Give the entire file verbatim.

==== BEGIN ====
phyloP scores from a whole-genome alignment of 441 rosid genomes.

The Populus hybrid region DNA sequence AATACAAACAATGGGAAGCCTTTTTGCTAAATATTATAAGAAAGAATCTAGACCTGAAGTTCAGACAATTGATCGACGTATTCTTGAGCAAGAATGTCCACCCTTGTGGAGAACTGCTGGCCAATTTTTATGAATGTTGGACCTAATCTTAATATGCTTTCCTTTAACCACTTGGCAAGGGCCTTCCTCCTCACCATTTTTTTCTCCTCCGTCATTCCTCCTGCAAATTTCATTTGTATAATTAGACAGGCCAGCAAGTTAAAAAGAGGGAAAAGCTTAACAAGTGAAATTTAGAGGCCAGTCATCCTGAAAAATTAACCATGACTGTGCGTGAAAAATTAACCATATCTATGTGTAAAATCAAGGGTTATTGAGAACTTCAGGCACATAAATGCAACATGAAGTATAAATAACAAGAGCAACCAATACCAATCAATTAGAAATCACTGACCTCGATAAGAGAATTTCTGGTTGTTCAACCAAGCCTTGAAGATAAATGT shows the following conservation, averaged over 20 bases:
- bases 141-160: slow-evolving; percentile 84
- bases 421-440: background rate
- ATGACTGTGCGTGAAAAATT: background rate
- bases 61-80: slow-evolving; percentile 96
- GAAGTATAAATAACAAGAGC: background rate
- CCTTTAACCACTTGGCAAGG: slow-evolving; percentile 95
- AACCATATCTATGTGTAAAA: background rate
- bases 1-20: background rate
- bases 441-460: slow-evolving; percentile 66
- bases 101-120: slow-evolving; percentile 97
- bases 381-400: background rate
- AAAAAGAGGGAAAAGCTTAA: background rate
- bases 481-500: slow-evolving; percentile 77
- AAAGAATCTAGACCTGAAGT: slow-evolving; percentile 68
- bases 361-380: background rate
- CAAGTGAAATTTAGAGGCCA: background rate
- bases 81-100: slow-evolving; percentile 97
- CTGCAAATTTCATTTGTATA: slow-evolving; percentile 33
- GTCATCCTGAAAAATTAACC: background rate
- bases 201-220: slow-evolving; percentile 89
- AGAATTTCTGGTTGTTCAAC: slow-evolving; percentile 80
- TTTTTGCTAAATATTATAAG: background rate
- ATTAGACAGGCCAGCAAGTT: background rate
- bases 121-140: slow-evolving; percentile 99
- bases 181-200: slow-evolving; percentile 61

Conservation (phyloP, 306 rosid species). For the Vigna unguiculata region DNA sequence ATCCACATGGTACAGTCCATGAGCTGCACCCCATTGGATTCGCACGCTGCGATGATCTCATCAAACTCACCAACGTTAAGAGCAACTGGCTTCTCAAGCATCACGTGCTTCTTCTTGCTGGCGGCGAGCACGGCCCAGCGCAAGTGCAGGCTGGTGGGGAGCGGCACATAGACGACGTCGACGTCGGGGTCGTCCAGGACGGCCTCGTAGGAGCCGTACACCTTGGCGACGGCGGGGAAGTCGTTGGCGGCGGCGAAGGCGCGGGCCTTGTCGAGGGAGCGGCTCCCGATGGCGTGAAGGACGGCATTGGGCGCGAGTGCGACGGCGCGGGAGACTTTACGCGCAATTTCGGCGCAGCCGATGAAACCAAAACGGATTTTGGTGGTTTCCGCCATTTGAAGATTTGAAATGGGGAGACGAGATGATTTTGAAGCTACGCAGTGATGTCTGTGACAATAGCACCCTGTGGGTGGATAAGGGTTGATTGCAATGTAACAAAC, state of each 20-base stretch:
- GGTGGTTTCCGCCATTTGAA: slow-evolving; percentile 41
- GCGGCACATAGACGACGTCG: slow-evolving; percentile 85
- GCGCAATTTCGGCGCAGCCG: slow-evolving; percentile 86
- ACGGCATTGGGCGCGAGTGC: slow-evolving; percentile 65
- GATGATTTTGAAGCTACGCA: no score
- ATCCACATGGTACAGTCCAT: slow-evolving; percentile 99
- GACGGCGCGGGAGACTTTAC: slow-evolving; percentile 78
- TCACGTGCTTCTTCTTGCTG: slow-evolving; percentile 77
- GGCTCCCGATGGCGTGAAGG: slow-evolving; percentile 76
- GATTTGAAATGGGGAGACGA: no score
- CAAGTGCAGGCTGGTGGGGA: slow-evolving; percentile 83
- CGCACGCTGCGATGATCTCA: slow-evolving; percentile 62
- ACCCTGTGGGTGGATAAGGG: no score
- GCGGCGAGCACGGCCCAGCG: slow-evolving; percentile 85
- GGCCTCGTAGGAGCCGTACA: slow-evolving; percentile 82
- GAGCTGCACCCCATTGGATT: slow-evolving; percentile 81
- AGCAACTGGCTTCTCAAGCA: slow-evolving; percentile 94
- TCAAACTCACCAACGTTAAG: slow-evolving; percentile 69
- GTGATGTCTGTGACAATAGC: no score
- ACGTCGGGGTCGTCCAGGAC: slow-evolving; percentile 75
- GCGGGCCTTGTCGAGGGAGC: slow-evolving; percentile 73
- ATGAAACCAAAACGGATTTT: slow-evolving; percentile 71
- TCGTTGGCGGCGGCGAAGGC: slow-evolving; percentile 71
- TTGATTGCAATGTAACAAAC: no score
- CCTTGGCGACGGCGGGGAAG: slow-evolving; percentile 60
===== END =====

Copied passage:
phyloP scores from a whole-genome alignment of 441 rosid genomes.

The Populus hybrid region DNA sequence AATACAAACAATGGGAAGCCTTTTTGCTAAATATTATAAGAAAGAATCTAGACCTGAAGTTCAGACAATTGATCGACGTATTCTTGAGCAAGAATGTCCACCCTTGTGGAGAACTGCTGGCCAATTTTTATGAATGTTGGACCTAATCTTAATATGCTTTCCTTTAACCACTTGGCAAGGGCCTTCCTCCTCACCATTTTTTTCTCCTCCGTCATTCCTCCTGCAAATTTCATTTGTATAATTAGACAGGCCAGCAAGTTAAAAAGAGGGAAAAGCTTAACAAGTGAAATTTAGAGGCCAGTCATCCTGAAAAATTAACCATGACTGTGCGTGAAAAATTAACCATATCTATGTGTAAAATCAAGGGTTATTGAGAACTTCAGGCACATAAATGCAACATGAAGTATAAATAACAAGAGCAACCAATACCAATCAATTAGAAATCACTGACCTCGATAAGAGAATTTCTGGTTGTTCAACCAAGCCTTGAAGATAAATGT shows the following conservation, averaged over 20 bases:
- bases 141-160: slow-evolving; percentile 84
- bases 421-440: background rate
- ATGACTGTGCGTGAAAAATT: background rate
- bases 61-80: slow-evolving; percentile 96
- GAAGTATAAATAACAAGAGC: background rate
- CCTTTAACCACTTGGCAAGG: slow-evolving; percentile 95
- AACCATATCTATGTGTAAAA: background rate
- bases 1-20: background rate
- bases 441-460: slow-evolving; percentile 66
- bases 101-120: slow-evolving; percentile 97
- bases 381-400: background rate
- AAAAAGAGGGAAAAGCTTAA: background rate
- bases 481-500: slow-evolving; percentile 77
- AAAGAATCTAGACCTGAAGT: slow-evolving; percentile 68
- bases 361-380: background rate
- CAAGTGAAATTTAGAGGCCA: background rate
- bases 81-100: slow-evolving; percentile 97
- CTGCAAATTTCATTTGTATA: slow-evolving; percentile 33
- GTCATCCTGAAAAATTAACC: background rate
- bases 201-220: slow-evolving; percentile 89
- AGAATTTCTGGTTGTTCAAC: slow-evolving; percentile 80
- TTTTTGCTAAATATTATAAG: background rate
- ATTAGACAGGCCAGCAAGTT: background rate
- bases 121-140: slow-evolving; percentile 99
- bases 181-200: slow-evolving; percentile 61

Conservation (phyloP, 306 rosid species). For the Vigna unguiculata region DNA sequence ATCCACATGGTACAGTCCATGAGCTGCACCCCATTGGATTCGCACGCTGCGATGATCTCATCAAACTCACCAACGTTAAGAGCAACTGGCTTCTCAAGCATCACGTGCTTCTTCTTGCTGGCGGCGAGCACGGCCCAGCGCAAGTGCAGGCTGGTGGGGAGCGGCACATAGACGACGTCGACGTCGGGGTCGTCCAGGACGGCCTCGTAGGAGCCGTACACCTTGGCGACGGCGGGGAAGTCGTTGGCGGCGGCGAAGGCGCGGGCCTTGTCGAGGGAGCGGCTCCCGATGGCGTGAAGGACGGCATTGGGCGCGAGTGCGACGGCGCGGGAGACTTTACGCGCAATTTCGGCGCAGCCGATGAAACCAAAACGGATTTTGGTGGTTTCCGCCATTTGAAGATTTGAAATGGGGAGACGAGATGATTTTGAAGCTACGCAGTGATGTCTGTGACAATAGCACCCTGTGGGTGGATAAGGGTTGATTGCAATGTAACAAAC, state of each 20-base stretch:
- GGTGGTTTCCGCCATTTGAA: slow-evolving; percentile 41
- GCGGCACATAGACGACGTCG: slow-evolving; percentile 85
- GCGCAATTTCGGCGCAGCCG: slow-evolving; percentile 86
- ACGGCATTGGGCGCGAGTGC: slow-evolving; percentile 65
- GATGATTTTGAAGCTACGCA: no score
- ATCCACATGGTACAGTCCAT: slow-evolving; percentile 99
- GACGGCGCGGGAGACTTTAC: slow-evolving; percentile 78
- TCACGTGCTTCTTCTTGCTG: slow-evolving; percentile 77
- GGCTCCCGATGGCGTGAAGG: slow-evolving; percentile 76
- GATTTGAAATGGGGAGACGA: no score
- CAAGTGCAGGCTGGTGGGGA: slow-evolving; percentile 83
- CGCACGCTGCGATGATCTCA: slow-evolving; percentile 62
- ACCCTGTGGGTGGATAAGGG: no score
- GCGGCGAGCACGGCCCAGCG: slow-evolving; percentile 85
- GGCCTCGTAGGAGCCGTACA: slow-evolving; percentile 82
- GAGCTGCACCCCATTGGATT: slow-evolving; percentile 81
- AGCAACTGGCTTCTCAAGCA: slow-evolving; percentile 94
- TCAAACTCACCAACGTTAAG: slow-evolving; percentile 69
- GTGATGTCTGTGACAATAGC: no score
- ACGTCGGGGTCGTCCAGGAC: slow-evolving; percentile 75
- GCGGGCCTTGTCGAGGGAGC: slow-evolving; percentile 73
- ATGAAACCAAAACGGATTTT: slow-evolving; percentile 71
- TCGTTGGCGGCGGCGAAGGC: slow-evolving; percentile 71
- TTGATTGCAATGTAACAAAC: no score
- CCTTGGCGACGGCGGGGAAG: slow-evolving; percentile 60